Decision Diagrams are a relatively new approach to solving difficult combinatorial optimization problems. See http://www.andrew.cmu.edu/user/vanhoeve/mdd/ for some information on this approach. Are there any general rules that can help identify when MDDs or similar approaches will be successful or unsuccessful?
Decision diagrams (DDs) are most effective when they can compactly represent a large (perhaps exponential) set of solutions. This is done by merging equivalent states in each layer. To make decision diagrams scalable, we can use relaxed decision diagrams which allow merging nodes that are not necessarily equivalent. Relaxed decision diagrams provide dual bounds on the objective function -- a larger width can produce a stronger bound.
The relationship between the size of the decision diagram and the underlying combinatorial structure of the problem is well studied in the computer science literature; see for example the textbook by Wegener. The most important feature that influences the size is the variable ordering. We can use this to come up with some general guidelines on when a DD may be successful for combinatorial optimization:
- The problem has a sequential structure, and decisions for stage $i$ depend only on the decisions made in stages $i-k$ through $i-1$, for small $k$.
- The induced width of the constraint graph of the problem is small.
- For a MIP model, the constraint matrix has a small bandwidth.
- For knapsack-like problems, the maximum `budget' is relatively small.
Note that in some of the above cases, precise characterization of 'small' may yield (pseudo-)polynomial bounds on the size of the exact DD. In practice, relaxed DDs will always have polynomial size.
There are several areas of combinatorial optimization in which decision diagrams have been successfully applied:
Sequencing and routing problems. For example, single machine scheduling with setup times, time windows, and/or precedence constraints, which can also be applied to constrained traveling salesperson problems. A similar decision diagram representation was used by Grubhub to solve pickup-and-delivery problems.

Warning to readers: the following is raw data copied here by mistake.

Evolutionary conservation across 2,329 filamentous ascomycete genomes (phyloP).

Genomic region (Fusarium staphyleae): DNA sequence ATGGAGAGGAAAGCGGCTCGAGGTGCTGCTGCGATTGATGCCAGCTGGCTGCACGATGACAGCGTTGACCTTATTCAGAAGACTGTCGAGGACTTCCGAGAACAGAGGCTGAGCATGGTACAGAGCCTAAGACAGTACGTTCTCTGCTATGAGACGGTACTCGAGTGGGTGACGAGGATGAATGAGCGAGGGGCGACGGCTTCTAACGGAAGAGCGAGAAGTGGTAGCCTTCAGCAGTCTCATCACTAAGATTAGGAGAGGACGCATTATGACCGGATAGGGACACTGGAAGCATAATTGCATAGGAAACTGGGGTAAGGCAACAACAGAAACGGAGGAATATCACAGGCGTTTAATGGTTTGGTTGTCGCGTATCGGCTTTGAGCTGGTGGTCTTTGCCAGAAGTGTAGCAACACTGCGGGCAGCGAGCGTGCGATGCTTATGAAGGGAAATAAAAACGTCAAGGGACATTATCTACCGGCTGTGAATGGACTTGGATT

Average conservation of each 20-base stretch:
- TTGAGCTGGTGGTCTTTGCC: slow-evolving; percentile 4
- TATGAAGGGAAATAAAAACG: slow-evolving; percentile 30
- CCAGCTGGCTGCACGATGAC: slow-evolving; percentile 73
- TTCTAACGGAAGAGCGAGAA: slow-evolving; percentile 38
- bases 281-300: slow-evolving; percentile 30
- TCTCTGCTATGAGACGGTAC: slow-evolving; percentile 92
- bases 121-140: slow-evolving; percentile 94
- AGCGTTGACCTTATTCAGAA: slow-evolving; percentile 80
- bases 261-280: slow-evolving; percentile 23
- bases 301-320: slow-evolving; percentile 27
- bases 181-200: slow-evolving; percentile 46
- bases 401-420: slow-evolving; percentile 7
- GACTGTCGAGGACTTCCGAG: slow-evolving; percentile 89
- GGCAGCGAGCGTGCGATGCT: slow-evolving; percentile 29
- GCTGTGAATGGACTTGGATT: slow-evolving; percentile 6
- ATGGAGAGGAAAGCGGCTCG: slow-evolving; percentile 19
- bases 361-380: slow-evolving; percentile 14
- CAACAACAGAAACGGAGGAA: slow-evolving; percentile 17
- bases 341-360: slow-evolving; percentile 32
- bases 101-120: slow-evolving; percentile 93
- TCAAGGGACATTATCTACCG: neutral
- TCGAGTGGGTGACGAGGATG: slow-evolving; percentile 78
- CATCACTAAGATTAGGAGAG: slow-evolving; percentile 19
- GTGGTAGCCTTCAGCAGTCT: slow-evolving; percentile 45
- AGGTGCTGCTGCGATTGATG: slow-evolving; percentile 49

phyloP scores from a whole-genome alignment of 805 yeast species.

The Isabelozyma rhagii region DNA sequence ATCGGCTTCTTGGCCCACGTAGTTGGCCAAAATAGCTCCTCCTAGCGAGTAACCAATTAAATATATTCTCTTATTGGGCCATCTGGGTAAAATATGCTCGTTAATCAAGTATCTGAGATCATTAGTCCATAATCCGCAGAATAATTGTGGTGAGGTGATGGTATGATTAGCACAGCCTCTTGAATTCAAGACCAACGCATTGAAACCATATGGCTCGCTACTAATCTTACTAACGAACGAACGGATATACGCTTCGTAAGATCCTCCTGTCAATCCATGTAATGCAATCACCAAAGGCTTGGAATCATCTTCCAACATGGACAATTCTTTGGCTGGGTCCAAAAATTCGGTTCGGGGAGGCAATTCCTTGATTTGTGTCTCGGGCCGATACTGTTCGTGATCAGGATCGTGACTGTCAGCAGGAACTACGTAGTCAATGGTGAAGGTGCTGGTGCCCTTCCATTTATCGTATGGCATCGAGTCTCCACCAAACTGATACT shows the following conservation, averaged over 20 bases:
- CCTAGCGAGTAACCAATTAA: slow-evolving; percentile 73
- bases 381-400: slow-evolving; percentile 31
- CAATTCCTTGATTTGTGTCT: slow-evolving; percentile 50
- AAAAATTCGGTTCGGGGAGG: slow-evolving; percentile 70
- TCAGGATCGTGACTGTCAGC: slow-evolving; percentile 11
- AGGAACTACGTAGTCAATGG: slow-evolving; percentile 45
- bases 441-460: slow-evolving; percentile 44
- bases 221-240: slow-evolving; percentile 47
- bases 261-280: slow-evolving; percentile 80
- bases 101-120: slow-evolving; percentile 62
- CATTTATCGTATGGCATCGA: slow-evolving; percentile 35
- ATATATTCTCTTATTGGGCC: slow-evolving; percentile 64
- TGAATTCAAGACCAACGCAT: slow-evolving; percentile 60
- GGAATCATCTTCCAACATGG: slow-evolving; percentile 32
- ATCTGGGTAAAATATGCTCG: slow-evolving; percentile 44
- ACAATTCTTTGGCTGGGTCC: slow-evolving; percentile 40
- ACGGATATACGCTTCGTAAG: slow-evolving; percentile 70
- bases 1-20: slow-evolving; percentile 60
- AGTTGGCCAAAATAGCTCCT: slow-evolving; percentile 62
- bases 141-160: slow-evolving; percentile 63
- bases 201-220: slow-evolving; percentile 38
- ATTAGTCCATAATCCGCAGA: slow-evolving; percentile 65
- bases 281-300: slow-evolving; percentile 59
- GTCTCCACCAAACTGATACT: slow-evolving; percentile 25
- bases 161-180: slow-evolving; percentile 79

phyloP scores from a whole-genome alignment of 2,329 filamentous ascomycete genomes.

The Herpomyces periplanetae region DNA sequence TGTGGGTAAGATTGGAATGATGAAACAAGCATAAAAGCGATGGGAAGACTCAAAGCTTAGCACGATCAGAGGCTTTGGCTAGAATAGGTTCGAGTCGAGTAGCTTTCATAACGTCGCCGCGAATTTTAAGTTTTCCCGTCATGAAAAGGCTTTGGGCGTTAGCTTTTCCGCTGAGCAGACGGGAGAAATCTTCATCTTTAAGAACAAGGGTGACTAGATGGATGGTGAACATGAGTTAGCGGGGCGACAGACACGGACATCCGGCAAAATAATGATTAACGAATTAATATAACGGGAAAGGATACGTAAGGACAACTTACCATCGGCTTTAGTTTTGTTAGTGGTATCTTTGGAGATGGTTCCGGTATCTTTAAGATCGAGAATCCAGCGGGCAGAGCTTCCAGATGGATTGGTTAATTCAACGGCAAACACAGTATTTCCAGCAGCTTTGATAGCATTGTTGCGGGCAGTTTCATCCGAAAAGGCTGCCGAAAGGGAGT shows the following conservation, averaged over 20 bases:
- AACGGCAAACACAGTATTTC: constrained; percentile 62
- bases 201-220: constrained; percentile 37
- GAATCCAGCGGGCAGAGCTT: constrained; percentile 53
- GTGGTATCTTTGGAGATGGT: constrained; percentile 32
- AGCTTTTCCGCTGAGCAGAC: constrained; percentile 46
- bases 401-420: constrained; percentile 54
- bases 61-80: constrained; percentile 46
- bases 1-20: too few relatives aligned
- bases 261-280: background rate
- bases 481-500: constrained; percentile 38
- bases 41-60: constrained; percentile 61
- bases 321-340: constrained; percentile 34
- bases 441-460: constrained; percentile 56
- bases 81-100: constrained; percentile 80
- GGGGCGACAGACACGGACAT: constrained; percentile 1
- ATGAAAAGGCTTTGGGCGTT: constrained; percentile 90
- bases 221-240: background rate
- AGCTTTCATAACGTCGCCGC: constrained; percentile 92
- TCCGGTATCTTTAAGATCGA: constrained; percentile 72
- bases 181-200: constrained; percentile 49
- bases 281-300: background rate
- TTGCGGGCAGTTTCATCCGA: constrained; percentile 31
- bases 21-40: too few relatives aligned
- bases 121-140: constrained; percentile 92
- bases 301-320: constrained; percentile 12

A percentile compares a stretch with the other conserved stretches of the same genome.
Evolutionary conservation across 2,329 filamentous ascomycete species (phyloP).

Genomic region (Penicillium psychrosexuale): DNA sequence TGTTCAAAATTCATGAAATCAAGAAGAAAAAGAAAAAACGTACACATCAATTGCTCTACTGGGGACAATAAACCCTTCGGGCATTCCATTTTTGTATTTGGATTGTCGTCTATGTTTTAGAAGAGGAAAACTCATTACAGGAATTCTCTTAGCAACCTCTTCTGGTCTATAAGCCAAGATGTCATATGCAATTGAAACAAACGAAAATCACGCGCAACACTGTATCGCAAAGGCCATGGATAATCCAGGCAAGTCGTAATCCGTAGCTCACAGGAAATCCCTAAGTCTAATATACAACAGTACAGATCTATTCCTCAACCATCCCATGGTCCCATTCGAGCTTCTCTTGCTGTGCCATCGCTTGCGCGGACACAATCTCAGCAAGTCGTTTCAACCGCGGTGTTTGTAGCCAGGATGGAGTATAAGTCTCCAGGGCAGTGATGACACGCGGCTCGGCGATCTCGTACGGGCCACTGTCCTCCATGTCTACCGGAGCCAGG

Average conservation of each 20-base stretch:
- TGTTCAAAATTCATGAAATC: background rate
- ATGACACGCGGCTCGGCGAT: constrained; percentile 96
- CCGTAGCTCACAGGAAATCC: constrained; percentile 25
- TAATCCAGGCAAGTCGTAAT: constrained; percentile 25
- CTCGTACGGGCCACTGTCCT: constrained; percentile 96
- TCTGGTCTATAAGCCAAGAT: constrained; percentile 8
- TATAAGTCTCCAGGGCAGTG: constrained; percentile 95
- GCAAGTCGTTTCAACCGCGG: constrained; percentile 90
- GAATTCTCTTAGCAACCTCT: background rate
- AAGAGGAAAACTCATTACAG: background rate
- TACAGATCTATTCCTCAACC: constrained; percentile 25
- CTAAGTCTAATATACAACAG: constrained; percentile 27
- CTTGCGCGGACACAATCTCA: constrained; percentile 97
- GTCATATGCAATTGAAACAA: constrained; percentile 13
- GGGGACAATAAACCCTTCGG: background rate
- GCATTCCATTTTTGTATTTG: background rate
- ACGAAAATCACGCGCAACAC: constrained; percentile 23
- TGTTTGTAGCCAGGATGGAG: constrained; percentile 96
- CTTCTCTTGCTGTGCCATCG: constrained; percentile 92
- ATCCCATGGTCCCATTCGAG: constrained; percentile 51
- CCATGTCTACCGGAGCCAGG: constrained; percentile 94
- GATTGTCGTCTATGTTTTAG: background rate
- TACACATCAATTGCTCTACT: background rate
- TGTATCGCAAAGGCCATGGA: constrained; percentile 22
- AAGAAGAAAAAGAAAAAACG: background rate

Decomposition and embedding in MIP models. Decision diagrams have been used to represent subproblems in MIP models that are otherwise difficult to linearize. For example, to represent nonlinear objective functions, constrained employee schedules, or nonlinear circuit design. DDs have also been used in column generation.
Constraint programming. Constraint propagation based on (relaxed) decision diagrams can be much more effective than propagating domains of individual variables. This was first demonstrated on overlapping alldifferent constraints.
I am currently working with decision diagrams (DDs). From my experience, DD-based optimization works well for problems on which a recursive formulation can be exploited (i.e., problems that have a dynamic programming model).
For instance, it is the case for the maximum independent set problem and the maximum cut problem. It is also the case for some sequencing and scheduling problems.